Rodney Riots

From Wikipedia, the free encyclopedia
Jump to: navigation, search

The Rodney Riots were riots and civil disturbances in Kingston, Jamaica in October 1968.

The riots were inspired when the Jamaican government of Hugh Shearer banned Guyanese university lecturer Dr. Walter Rodney from returning to his teaching position at the University of the West Indies. Rodney, a historian of Africa had been active in the Black power movement, and had been sharply critical of the middle class in many Caribbean countries. Rodney was an avowed socialist who worked with the poor of Jamaica in an attempt to raise their political and cultural consciousness.

When Rodney attended a black writers' conference in Montreal, Canada in October 1968 the government took the opportunity to ban him from returning, citing among other things trips to Cuba and the USSR as justification.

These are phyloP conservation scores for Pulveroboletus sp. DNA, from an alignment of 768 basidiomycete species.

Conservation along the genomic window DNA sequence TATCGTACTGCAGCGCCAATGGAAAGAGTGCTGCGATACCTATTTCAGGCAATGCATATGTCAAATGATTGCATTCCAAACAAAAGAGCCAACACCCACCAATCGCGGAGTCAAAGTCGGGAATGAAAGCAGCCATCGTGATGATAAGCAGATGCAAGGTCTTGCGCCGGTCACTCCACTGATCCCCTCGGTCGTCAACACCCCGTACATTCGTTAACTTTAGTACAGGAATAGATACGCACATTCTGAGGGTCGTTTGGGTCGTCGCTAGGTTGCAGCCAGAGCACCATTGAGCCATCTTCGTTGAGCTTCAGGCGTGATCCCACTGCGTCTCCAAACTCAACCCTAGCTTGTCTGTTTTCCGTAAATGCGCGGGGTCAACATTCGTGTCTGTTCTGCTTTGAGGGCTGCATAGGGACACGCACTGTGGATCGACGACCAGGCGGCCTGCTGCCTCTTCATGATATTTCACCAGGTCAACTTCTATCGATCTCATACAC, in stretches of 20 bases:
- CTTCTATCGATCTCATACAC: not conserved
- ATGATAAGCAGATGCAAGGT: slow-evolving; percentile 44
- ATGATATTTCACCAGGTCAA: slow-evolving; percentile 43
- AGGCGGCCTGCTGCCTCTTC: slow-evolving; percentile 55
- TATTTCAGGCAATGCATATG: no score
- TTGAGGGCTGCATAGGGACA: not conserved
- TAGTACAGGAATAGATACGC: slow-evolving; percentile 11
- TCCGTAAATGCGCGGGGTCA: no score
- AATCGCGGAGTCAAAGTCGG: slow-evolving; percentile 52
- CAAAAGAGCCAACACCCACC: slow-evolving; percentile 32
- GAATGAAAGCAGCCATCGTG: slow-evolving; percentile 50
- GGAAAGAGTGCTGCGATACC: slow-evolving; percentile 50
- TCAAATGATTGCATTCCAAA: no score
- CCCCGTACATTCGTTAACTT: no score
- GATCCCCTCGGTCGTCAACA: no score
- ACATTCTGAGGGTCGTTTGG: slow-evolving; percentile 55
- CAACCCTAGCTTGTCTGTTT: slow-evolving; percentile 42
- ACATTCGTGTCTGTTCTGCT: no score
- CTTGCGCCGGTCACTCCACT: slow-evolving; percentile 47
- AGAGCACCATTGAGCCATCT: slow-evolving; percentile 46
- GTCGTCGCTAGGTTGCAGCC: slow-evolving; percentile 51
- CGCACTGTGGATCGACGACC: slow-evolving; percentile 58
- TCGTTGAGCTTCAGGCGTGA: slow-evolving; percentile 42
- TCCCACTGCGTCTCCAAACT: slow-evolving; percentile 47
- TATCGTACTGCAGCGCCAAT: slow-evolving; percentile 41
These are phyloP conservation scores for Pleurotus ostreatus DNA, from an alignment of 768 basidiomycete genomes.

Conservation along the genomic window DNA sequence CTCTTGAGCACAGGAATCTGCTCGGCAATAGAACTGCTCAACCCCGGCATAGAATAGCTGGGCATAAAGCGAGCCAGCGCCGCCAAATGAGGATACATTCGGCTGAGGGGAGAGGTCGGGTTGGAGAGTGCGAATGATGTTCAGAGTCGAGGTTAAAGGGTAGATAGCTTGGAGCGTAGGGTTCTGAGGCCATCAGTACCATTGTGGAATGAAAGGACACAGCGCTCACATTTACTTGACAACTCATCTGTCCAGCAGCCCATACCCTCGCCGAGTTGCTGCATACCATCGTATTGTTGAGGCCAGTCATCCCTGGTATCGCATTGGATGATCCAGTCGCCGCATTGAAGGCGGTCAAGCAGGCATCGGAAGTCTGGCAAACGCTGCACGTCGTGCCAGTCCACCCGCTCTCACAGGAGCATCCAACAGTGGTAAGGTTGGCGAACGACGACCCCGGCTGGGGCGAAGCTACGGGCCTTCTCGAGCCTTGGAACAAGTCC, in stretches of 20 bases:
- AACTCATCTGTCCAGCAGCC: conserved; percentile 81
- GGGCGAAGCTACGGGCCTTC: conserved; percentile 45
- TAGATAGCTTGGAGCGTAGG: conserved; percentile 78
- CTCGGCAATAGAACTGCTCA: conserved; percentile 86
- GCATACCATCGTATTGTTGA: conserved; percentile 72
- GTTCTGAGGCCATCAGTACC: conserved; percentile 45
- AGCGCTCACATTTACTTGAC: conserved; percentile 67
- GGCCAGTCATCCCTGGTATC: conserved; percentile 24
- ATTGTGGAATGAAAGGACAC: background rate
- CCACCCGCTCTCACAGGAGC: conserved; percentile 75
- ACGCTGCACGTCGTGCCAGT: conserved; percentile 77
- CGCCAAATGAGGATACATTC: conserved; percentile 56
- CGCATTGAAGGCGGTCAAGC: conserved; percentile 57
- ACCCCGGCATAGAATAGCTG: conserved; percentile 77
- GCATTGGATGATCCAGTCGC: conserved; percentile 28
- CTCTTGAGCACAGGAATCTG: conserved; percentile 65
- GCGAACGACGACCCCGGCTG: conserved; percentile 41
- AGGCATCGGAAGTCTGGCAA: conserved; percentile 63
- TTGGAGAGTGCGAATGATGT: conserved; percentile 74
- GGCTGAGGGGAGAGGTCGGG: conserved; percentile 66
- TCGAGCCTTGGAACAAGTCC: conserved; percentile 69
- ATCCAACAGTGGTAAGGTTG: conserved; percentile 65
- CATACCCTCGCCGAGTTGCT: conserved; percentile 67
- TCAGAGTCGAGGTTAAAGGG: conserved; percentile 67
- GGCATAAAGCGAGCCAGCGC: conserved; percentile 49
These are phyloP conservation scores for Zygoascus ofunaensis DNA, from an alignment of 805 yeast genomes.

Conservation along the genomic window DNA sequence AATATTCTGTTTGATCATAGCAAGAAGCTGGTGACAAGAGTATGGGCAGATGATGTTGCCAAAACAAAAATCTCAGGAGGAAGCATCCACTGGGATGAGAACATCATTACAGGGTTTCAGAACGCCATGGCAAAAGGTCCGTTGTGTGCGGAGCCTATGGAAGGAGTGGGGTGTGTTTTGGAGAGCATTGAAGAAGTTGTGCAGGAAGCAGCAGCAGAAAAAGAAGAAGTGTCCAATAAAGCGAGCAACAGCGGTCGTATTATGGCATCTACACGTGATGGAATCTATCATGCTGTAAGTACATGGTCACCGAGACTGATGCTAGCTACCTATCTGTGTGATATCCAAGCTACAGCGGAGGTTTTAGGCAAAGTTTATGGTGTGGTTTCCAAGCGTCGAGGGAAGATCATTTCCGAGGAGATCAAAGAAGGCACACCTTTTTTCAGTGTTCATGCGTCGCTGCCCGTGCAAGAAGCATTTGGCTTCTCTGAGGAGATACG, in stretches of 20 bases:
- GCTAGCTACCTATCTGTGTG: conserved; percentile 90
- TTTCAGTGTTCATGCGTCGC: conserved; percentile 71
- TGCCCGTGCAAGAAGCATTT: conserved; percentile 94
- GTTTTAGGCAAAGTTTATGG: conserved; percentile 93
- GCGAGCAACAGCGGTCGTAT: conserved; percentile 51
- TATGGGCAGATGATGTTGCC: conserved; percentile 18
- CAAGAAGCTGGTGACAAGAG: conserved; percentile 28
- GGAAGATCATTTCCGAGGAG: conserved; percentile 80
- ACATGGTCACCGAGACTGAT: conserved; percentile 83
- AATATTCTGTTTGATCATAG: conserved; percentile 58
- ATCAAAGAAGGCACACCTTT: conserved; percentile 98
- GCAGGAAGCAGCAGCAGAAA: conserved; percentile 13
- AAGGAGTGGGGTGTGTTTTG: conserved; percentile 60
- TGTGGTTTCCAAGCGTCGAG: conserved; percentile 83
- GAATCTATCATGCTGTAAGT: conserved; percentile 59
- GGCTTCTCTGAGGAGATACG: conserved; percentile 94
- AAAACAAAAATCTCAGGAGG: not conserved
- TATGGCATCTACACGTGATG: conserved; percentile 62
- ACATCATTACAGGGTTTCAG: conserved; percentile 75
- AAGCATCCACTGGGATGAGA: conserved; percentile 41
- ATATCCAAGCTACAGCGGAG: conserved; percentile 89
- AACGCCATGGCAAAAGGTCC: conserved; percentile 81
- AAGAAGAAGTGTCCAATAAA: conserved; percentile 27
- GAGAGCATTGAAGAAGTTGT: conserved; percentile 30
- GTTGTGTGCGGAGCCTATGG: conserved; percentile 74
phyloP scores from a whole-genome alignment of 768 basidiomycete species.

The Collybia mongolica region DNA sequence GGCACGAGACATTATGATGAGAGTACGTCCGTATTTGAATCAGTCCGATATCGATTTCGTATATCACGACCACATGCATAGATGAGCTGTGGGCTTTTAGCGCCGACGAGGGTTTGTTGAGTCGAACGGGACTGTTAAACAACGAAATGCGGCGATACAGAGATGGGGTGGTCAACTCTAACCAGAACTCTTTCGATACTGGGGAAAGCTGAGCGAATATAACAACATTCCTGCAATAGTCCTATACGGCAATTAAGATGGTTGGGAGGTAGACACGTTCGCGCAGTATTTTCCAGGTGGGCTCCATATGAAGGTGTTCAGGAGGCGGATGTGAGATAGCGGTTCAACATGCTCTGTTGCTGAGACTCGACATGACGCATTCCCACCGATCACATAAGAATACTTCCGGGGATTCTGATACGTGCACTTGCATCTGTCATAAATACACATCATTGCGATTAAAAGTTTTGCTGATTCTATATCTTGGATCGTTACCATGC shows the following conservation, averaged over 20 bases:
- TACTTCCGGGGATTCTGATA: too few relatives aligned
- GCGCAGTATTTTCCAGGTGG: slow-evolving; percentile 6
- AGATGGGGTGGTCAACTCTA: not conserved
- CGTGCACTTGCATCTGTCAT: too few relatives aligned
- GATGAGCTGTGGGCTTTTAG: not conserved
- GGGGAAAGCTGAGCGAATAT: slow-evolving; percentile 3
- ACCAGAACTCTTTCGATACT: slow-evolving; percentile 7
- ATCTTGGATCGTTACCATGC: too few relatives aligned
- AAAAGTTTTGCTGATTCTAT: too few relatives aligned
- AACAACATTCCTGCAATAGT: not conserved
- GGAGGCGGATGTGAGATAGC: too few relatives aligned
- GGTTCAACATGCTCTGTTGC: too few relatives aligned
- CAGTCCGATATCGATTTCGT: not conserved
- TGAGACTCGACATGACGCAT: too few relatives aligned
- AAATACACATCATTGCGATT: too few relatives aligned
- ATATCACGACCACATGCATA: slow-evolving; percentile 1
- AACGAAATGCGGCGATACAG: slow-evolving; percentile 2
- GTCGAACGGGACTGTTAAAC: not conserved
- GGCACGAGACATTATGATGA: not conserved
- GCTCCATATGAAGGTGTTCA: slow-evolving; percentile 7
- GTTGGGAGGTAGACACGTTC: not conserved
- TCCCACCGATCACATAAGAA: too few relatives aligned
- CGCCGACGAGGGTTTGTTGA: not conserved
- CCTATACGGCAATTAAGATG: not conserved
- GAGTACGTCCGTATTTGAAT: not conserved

On learning of the ban, students at UWI, Mona began a demonstration under the leadership of the Guild of Undergraduates, closing down the campus. They then proceeded to march first to the prime minister's residence, and then to the parliament building in Kingston. On the way many more demonstrators joined in, and eventually the disturbance became increasingly violent spreading across the city. Eventually, several people were killed and there were millions of dollars in property damages.

The riots were part of an emerging black consciousness movement in the Caribbean, and played a role in the mutiny of soldiers in Trinidad and Tobago two years later.

See also[edit]

External links[edit]